The other business end of the horn utilizes a massive 4” 99.5% pure beryllium diaphragm. We chose beryllium (#4 on the Periodic Table of Atomic Elements) as it is one of the lightest metals and has one of the highest melting points among the light metals – 2,348.6 degrees F or 1287 degrees C!
To geek out a little more, beryllium’s modulus of elasticity (or ratio of the stress to the strain!) is about one-third greater than steel, making it ideal for forming into a dome. Beryllium is nonmagnetic and even resistant to concentrated nitric acid. It also has superior thermal conductivity and resists oxidation in air in normal temperatures.
But, perhaps most important of all, unlike other materials commonly used, beryllium dissipates vibrational energy (aka sound) very, very quickly. It is quite the opposite of a church bell, it hardly rings at all.
So, when used as a diaphragm in a compression driver the sound reproduction is incredibly pure.
Beryllium is widely used for a variety of special applications which utilize one or more of beryllium’s unique combination of properties including:
- High stiffness to density ratio
- Good strength to density ratio
- High heat capacity and thermal conductivity
- High atomic scatter cross-section and low absorption cross-section
If you strike three identical tuning forks of Aluminum, Titanium, and Beryllium, you will hear decaying tones like those recorded and shown below.
You will notice the different frequencies, or pitches, at which they ring and the different durations of each tone. As we will show, these differences are due to the material properties of each fork.
If we look at the Fourier Transform of those tones (below), we see the frequencies at which each tuning fork rings. Though much lower, these frequencies are analogous to those at which a speaker diaphragm of each material will begin to resonate or break-up. Beryllium rings at a frequency about 2.5x higher than aluminum and titanium (musically, this is more than an octave higher!). By analogy, if your 1” aluminum tweeter dome resonates at 22 kHz, then you can expect a similar beryllium tweeter to ring at over 50 kHz! Truextent Genuine Beryllium allows you to take full advantage of the extended bandwidth of today’s high-resolution audio.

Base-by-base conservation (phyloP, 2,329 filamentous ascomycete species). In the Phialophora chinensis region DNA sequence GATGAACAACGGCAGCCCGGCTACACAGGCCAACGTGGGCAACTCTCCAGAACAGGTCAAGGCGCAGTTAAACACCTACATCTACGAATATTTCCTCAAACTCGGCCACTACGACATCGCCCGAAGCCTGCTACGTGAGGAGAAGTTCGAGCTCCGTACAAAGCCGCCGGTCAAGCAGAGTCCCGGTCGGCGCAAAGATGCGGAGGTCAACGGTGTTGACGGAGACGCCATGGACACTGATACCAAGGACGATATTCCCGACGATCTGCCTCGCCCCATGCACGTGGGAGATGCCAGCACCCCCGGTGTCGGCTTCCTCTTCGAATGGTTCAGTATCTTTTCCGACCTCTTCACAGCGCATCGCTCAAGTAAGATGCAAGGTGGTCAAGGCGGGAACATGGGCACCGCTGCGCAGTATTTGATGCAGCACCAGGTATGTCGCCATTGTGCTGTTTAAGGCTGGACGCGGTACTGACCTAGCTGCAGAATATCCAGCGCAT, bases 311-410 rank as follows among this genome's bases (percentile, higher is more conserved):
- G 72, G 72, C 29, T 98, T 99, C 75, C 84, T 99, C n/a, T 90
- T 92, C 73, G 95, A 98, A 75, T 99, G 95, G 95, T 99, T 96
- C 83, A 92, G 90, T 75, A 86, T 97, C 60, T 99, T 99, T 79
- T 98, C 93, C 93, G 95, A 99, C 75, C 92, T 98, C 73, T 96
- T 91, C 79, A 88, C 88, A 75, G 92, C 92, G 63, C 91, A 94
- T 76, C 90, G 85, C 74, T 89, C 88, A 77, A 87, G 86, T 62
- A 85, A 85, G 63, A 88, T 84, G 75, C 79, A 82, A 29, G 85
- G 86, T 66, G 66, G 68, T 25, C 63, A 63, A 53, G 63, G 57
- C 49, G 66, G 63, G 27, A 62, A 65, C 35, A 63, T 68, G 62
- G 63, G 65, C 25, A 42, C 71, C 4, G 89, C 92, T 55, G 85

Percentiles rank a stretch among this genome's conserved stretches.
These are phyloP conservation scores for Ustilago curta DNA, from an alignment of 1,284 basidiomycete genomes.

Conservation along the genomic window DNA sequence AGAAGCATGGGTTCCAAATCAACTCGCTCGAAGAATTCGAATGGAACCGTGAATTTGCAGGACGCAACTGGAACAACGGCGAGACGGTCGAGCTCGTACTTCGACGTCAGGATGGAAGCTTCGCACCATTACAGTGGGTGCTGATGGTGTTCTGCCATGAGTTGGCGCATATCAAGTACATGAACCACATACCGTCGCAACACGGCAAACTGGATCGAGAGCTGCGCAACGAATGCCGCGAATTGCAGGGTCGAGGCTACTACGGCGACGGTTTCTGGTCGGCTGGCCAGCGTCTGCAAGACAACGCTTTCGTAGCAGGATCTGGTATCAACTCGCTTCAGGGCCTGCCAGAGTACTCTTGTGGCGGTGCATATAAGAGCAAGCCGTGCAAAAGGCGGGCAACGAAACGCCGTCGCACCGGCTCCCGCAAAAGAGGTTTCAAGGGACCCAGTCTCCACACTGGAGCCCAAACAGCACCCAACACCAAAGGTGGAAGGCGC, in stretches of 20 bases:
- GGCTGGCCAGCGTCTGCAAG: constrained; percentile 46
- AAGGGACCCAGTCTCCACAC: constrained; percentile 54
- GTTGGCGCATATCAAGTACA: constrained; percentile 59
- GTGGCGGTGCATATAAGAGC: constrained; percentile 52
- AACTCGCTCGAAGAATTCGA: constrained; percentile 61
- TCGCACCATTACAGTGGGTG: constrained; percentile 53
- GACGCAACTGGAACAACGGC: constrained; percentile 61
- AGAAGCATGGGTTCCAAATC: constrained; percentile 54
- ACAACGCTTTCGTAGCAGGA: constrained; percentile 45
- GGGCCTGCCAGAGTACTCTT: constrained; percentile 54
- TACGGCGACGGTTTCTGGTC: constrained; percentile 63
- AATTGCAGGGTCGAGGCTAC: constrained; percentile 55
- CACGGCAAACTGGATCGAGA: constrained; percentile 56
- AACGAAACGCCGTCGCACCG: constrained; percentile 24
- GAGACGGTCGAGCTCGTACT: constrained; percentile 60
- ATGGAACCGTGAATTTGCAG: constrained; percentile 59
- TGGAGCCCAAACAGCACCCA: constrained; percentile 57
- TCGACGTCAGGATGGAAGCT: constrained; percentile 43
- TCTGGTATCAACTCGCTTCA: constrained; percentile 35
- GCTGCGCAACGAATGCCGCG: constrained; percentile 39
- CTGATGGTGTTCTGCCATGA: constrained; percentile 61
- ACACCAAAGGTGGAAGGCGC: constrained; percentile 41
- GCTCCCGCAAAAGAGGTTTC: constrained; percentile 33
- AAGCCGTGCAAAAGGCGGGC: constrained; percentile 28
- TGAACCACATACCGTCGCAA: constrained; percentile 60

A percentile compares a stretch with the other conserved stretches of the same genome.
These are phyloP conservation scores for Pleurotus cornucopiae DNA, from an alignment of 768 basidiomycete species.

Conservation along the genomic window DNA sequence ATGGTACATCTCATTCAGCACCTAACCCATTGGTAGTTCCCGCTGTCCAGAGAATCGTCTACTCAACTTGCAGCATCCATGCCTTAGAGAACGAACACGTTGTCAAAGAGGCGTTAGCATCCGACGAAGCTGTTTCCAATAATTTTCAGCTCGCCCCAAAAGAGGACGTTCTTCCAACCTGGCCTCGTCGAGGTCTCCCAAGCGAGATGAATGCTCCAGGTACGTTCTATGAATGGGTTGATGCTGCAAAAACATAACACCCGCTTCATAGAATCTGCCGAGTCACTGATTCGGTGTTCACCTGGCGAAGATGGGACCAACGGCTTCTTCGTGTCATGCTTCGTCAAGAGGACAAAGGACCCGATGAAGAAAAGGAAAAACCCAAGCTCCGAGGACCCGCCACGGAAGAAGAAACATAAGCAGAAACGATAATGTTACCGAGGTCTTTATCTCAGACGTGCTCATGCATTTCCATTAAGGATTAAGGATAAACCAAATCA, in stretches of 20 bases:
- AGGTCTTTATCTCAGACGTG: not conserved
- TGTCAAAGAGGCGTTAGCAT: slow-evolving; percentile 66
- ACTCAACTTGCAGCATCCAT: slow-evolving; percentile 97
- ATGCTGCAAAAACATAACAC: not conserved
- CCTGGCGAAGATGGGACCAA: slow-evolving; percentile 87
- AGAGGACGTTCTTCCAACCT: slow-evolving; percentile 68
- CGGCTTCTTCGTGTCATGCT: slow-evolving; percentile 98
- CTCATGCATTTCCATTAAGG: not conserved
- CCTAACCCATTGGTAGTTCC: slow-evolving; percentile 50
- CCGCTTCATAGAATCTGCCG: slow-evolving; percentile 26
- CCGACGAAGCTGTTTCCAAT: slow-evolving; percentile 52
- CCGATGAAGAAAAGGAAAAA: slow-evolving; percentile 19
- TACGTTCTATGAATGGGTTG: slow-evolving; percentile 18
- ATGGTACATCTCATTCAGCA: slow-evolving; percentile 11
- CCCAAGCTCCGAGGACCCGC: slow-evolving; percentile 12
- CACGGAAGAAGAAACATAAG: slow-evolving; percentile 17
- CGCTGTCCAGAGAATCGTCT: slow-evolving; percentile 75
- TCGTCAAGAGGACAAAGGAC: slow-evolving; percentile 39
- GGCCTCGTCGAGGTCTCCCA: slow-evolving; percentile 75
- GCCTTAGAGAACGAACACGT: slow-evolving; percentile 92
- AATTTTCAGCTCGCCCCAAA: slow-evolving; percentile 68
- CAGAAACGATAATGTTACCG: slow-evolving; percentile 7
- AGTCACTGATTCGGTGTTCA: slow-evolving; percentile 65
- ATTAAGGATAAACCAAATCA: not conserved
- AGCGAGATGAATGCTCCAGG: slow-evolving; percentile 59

Also, we can use an Energy-Time Curve to see the loudness of each tone over time (below). This makes an easy calculation of the decay rate (dB/s) which tells us how well-damped each material is, or how quickly it will stop ringing. Note that Beryllium stops much faster than either Aluminum or Titanium, which ring for a very long time and are still audible after even 30 seconds!
The moral of this story is: If you want a good tuning fork (or dinner bell), use Titanium or Aluminum, but if you want a good speaker diaphragm, use Beryllium.
Our thanks to Materion Brush Inc. for the above data.
For more information: www.materion.com/truextent , or simply download https://materion.com/-/media/files/electrofusion/a_truextent_info/ttb002_tuningforks.pdf